Check out Belles 100 day challenge at Tired of thinking about drinking. It worked for me to know I was accountable.
    Stay Strong!

  3. Thank you for your blog and your honesty. I came across it today and it is nice to feel less alone. It has inspired me to make a change in my life as well: I can’t go on like this. It’s tiring and embarrassing, and unfair to the people who love me.
    Keep writing and I will keep reading.
    Thanks for being so inspirational.

    1. So glad to meet you here and I’m very humbled that you’ve taken the time to read my ramblings. Be strong, lean on people, and do anything and everything in your power to not pick up a drink. I look forward to getting to know you!

  4. Dear 6yearhangover,
    I am a Psychotherapist in Cinnaminson, NJ and have written two books to help children cope with and understand alcoholism. These books were written at the request of a client who wanted to explain his alcoholism to his young daughter and was having trouble finding the “right” book to do the job.
    “Daddy’s Disease” and “Mommy’s Disease” have been on the cover of the “Courier Post”, featured on NPR’s “Voices in the Family” with Dr. Dan Gottleib, and on Take 12 Radio.
    I would very much appreciate your considering reviewing my books for your blog and would be happy to send you copies of the books if you are interested. (electronically or hard copy)
    Thank you so much for your time and for the good work you do.
    Carolyn Hannan Bell, M.S., L.P.C.

    1. Hi Carolyn. I don’t have any children of my own and I myself am an adult child of an alcoholic. Not sure I’d be the right fit to review these and worry that it might stir up some stuff that I’m not quite ready to deal with? Thanks so much for reaching out, though.

  5. As someone who is usually pretty good with words, I am finding that I can’t find many today. After reading through several blogs, finding things that resonate with me and make me grateful and sad and happy and devastated all at once. Maybe I’ll find my words again. Right now I am grateful for yours. I am lucky to have found your blog.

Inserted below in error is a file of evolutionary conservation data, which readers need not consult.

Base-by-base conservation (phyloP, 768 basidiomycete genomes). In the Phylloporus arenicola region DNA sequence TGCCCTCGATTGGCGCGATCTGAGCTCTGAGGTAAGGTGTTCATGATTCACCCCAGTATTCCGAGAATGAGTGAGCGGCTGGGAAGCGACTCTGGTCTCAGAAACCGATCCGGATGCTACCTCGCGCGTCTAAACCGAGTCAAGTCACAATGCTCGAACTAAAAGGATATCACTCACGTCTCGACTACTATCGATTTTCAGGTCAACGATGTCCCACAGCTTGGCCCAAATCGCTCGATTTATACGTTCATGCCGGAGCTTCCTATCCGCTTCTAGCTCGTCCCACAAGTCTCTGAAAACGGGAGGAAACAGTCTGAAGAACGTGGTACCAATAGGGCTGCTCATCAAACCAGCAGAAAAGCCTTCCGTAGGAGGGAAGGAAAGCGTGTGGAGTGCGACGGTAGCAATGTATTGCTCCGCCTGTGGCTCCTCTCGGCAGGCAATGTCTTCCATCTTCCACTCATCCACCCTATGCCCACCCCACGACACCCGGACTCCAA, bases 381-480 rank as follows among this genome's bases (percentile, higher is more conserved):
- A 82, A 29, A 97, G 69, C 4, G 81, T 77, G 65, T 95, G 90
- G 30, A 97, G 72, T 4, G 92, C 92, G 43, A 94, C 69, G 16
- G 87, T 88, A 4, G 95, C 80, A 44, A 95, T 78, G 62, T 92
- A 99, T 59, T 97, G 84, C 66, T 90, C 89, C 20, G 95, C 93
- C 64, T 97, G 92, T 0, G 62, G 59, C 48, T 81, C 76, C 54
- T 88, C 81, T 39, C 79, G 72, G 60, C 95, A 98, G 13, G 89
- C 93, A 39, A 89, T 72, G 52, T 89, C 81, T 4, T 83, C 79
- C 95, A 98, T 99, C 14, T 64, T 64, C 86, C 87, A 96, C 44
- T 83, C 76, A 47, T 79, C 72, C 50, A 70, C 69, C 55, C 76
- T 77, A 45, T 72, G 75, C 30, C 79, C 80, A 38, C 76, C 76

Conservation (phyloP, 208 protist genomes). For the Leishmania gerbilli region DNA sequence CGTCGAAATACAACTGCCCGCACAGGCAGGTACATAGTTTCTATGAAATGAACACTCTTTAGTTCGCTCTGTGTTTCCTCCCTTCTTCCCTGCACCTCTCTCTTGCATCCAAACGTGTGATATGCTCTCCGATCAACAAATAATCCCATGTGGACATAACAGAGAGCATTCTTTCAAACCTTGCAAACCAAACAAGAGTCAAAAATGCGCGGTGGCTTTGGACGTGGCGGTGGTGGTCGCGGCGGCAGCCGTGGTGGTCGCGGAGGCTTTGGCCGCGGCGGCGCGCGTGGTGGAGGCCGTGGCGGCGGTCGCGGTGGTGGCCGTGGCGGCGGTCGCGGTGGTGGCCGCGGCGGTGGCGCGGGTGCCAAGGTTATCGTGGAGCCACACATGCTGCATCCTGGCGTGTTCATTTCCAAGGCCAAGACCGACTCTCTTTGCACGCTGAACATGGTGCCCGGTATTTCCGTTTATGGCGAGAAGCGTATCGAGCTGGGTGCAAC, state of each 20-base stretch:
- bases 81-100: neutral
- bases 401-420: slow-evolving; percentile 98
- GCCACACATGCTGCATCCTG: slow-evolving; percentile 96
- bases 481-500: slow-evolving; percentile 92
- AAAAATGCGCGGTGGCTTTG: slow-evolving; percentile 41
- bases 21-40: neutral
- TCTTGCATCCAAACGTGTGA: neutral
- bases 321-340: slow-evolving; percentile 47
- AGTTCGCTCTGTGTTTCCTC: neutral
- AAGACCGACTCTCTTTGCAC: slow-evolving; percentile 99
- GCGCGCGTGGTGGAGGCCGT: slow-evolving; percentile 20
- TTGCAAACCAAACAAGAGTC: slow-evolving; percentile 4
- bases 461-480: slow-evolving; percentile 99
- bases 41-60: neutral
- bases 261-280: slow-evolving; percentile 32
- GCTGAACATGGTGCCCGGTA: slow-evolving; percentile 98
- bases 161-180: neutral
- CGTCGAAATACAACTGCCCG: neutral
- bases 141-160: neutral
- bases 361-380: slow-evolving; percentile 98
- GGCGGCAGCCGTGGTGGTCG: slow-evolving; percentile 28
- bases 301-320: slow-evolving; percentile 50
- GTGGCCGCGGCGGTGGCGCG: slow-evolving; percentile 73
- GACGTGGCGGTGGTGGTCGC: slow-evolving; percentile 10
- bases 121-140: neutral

1. I’m grateful you are here reading and joining the conversation! You have a friend here! It’s awesome that you are reaching out and trying to figure out what this thing is that’s going on and what you can or want to do about it. Very nice to meet you.

  6. Hi 6Year, just discovered your blog, really resonating with me right now for various reasons… am thinking of blogging, and therefore committing to 100 days sobriety and going from there, but really I know I need to stop drinking full stop. I don’t drink daily but when I do I turn into a lunatic! I battle with moderation but always eventually turns into crazy binges- not cool with two small children! Keep posting, and i’ll keep reading.

    1. Hi Becky
      I am a week in and like you struggle with moderation! What a great expression 🙂 hope to keep seeing your name here – I’m a newbie too xxxx

  7. Hello London calling! Don’t know your name but I love your blog. Love it really. I too was 6 years sober then blew it and need and want to come back. Please keep writing you are giving me hope x

  8. Thank you for stopping by my blog. I really love, especially their text based meetings. I have a side bar for contacting me, if you want other ideas. I’m glad to see your work, so talented! Keep telling your truth!!! Good site, here!

  9. Been in bed laughing at your candid accounts and nursing my other day hangover (been trying to moderate the beast) thank you for all inspiration.

  10. I am encouraged that you were able to just stop drinking. I’ve been struggling for a LONG time with HOW to just stop. In the morning I really believe I want to/need to stop, but on the way home from work I buy more wine and just seem to habitually do it. Quitting drinking doesn’t seem like such a good idea at 5 p.m. I’ll be following along in your struggles. You are encouraging me. Thank you and good luck.

    1. Barbara, I am the same way…wake up extremely tired and hating myself until about lunch time then by 5pm i am AGAIN on the way to the grocery store (different ones each day) so that the cashiers dont catch on to my habit. Another two bottles of wine and money wasted. This blog is encouraging and i intend to keep following along. Thanks Good Luck

  11. I have been thinking of you and wanted to say hi! You are past the 6 month-mark now – congratulations! I remember finding your blog in April when I had lots of starts and stops and I was still struggling to make the alcohol free route stick. I just passed 5 months 🙂 Please accept this big thank you for all the motivation and kindness!

  12. Thank you so much for this. Today I’m doing the hungover dance after binge drinking all weekend. I think I might also die, I have also stopped and been here before. This gives me the courage to change this gives me hope for sobriety. Thanks